In each of these scenarios, streaming subscriptions are a key monetization model. And while many of these libraries may not fall into the category of what’s traditionally considered to be entertainment, they’re all drawn into the broader streaming tax universe.

Does your service support collaboration or person-to-person interactions?
Again, many businesses that may be quick to reply no will be surprised to discover that their business-to-business services could in fact be subject to streaming taxes. For example, does your platform make it possible for patients to access on-demand telehealth videos?  Those specific components of your offer may be subject to streaming taxes. Do you provide prepackaged online learning and training videos? There’s a good chance these could also be taxable. Even virtual events — conferences, seminars, trade shows, festivals, celebrations, and more — may soon fall into this category as they increase in frequency and attract the attention of tax authorities.

As more industries turn to online alternatives to replace in-person activities, tax jurisdictions will be on the lookout for new entrants into the communications tax space. And, it’s worth noting that some of these could be transactional pay-per-use rather than subscription, but still taxed as a streaming service.

What it means for your business

Streaming taxes are fast becoming a reality that could be costly if overlooked or ignored. After all, if the auditor comes knocking, a lack of knowledge won't make your company any less liable. And no company wants to contend with the penalties and fees that often result from noncompliance.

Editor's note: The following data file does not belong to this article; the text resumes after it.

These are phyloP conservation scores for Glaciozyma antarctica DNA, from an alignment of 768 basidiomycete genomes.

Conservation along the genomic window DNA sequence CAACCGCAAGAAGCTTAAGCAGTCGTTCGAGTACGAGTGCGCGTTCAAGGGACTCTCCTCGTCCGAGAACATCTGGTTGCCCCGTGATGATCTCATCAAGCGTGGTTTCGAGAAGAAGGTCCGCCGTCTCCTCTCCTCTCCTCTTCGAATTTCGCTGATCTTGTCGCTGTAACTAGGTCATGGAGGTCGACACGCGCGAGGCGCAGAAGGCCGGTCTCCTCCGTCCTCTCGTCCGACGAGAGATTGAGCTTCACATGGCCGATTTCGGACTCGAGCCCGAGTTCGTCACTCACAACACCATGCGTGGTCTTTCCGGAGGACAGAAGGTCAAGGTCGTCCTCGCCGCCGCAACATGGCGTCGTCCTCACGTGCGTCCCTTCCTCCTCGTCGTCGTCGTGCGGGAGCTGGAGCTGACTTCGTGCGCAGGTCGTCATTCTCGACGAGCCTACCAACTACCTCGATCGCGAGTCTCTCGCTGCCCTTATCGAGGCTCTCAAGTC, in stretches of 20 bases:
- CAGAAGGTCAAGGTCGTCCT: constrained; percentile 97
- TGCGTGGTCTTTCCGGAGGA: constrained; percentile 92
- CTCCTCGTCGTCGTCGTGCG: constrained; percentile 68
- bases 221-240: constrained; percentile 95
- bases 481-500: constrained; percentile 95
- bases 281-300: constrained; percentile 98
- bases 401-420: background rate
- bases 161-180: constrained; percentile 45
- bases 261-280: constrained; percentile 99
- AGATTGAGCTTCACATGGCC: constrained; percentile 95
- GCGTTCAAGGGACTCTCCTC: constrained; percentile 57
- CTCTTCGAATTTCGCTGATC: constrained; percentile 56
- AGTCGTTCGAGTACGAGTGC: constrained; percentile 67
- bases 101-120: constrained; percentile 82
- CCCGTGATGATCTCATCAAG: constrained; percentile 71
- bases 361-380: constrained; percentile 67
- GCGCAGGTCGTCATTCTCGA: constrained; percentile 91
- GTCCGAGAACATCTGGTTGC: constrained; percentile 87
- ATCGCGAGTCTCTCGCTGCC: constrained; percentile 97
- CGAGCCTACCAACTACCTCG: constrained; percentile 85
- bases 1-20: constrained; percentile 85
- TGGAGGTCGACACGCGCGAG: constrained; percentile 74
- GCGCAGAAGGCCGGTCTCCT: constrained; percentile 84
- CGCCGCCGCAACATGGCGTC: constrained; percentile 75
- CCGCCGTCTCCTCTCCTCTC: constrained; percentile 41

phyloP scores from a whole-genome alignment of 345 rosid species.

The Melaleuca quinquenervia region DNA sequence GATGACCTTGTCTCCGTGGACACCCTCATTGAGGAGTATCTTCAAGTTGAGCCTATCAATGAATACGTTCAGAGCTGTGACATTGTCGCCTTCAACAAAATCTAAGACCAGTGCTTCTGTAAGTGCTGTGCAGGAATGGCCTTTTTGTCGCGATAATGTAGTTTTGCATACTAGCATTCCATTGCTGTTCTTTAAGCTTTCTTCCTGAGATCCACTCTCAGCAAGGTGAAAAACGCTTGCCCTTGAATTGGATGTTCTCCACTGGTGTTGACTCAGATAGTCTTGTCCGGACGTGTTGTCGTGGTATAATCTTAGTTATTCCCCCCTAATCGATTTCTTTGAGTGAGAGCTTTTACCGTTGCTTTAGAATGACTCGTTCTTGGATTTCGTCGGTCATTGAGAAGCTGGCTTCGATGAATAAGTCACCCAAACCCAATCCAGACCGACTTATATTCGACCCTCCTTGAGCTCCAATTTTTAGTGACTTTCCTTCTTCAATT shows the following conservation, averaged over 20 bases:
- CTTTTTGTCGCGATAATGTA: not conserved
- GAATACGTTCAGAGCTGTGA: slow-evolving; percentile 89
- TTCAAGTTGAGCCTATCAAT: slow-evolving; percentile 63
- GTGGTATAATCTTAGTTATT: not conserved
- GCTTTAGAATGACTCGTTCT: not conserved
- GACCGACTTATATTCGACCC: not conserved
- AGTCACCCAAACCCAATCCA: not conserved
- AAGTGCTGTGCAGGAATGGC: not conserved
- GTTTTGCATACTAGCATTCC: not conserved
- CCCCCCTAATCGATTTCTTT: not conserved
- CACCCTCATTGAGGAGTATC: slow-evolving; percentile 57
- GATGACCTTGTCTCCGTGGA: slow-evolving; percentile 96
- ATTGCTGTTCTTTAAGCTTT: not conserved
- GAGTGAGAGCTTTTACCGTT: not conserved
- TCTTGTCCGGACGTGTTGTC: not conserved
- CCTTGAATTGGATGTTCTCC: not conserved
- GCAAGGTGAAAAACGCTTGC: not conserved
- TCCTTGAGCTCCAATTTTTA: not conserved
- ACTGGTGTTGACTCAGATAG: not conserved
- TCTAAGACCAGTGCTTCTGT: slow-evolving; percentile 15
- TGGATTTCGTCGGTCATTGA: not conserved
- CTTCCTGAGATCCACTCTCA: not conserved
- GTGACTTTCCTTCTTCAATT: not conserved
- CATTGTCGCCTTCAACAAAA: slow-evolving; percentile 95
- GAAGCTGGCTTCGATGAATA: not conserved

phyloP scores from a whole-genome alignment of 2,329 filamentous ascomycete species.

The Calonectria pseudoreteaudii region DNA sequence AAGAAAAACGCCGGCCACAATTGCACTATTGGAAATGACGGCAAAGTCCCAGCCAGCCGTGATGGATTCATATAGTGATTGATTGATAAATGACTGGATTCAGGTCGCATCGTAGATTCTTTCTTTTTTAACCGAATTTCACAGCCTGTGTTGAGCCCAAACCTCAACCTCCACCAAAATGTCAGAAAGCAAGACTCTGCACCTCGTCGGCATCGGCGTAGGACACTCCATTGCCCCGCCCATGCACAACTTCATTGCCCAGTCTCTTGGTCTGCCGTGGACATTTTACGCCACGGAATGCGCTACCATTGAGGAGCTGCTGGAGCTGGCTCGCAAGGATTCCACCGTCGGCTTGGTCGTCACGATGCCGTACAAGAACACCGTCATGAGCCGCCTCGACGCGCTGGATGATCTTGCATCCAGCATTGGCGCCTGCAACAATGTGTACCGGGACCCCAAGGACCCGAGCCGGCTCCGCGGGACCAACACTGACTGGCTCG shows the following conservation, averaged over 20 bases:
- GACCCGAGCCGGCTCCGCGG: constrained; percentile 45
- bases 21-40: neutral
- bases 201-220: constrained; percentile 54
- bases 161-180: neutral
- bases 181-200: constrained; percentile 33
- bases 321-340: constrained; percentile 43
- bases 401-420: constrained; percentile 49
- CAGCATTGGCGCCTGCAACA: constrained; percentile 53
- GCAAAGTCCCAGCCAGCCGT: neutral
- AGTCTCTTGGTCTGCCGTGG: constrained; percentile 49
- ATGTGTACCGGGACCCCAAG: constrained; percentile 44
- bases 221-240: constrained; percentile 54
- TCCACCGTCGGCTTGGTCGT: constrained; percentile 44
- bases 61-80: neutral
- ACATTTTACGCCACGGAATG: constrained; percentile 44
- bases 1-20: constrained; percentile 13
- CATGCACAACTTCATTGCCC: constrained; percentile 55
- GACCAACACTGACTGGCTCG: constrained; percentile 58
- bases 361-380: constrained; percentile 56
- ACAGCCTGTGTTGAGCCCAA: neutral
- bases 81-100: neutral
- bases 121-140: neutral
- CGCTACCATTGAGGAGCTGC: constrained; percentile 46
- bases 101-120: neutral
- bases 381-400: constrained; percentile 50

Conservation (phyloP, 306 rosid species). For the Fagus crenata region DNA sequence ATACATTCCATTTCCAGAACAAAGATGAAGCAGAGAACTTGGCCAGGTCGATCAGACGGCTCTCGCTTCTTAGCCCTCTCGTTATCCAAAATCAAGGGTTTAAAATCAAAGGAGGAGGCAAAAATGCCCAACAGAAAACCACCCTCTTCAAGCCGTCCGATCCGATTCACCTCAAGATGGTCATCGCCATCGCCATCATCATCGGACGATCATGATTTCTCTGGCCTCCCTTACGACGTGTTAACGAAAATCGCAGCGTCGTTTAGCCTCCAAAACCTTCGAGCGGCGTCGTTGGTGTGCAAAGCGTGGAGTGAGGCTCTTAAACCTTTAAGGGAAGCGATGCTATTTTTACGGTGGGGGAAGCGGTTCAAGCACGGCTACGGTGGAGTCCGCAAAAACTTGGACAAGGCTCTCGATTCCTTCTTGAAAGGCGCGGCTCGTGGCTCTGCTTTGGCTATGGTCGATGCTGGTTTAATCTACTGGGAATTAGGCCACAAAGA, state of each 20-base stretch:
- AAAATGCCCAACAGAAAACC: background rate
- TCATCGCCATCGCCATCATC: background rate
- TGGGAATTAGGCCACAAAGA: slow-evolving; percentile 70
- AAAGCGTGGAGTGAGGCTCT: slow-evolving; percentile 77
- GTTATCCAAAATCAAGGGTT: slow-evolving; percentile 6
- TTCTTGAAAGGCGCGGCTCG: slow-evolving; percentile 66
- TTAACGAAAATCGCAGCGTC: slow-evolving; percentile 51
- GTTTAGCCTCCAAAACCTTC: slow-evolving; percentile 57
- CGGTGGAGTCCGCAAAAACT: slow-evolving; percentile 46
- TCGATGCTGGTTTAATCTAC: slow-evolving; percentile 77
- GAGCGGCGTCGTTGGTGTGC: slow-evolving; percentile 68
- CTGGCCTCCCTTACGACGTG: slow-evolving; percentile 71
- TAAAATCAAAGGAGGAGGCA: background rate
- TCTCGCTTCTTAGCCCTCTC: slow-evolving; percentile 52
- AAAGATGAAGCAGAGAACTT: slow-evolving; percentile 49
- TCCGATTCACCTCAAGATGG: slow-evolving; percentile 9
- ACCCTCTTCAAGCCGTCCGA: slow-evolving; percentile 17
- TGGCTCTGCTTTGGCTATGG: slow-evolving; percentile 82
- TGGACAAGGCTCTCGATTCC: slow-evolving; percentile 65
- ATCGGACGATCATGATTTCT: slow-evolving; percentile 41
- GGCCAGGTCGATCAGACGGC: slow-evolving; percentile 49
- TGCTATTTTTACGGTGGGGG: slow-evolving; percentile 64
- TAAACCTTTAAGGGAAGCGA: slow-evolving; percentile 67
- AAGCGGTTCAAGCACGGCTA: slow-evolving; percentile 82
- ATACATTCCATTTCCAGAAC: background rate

If you haven’t yet begun to familiarize yourself with this evolving area of communications and streaming-specific taxation, now’s the time to do so. Several states and cities have already put new streaming tax laws in place, and many more are likely to follow their lead.

For example, if you sell to customers in Florida, you'll likely need to be prepared to collect communications tax on streaming subscriptions. In Kentucky, excise utility tax now applies to streaming services, as does an amusement tax in Chicago and local utility user tax in several California jurisdictions. In other states including Illinois, Kansas, Maine, Massachusetts, and Utah, new laws for streaming taxation are under consideration.

Legislators will continue to look for new ways to tax increasingly popular online and nontraditional services. Even if streaming isn’t your primary offering — say, for instance, you promote it as an extra perk or as part of a broader bundled offering similar to Amazon Prime Video — these services can still come under scrutiny.

The most important thing to remember is that there are thousands — yes, thousands — of tax jurisdictions that could be closely watching the streaming industry at any given time. The more prominent these services become, the more motivated state and local authorities will be to tax them.

For this reason, it’s critical to make sure your tax software is equipped to help keep you compliant — both with current streaming tax laws, and with new ones as they’re passed.

Looking for additional information you can use to manage streaming taxes?
Here are several resources to get you started: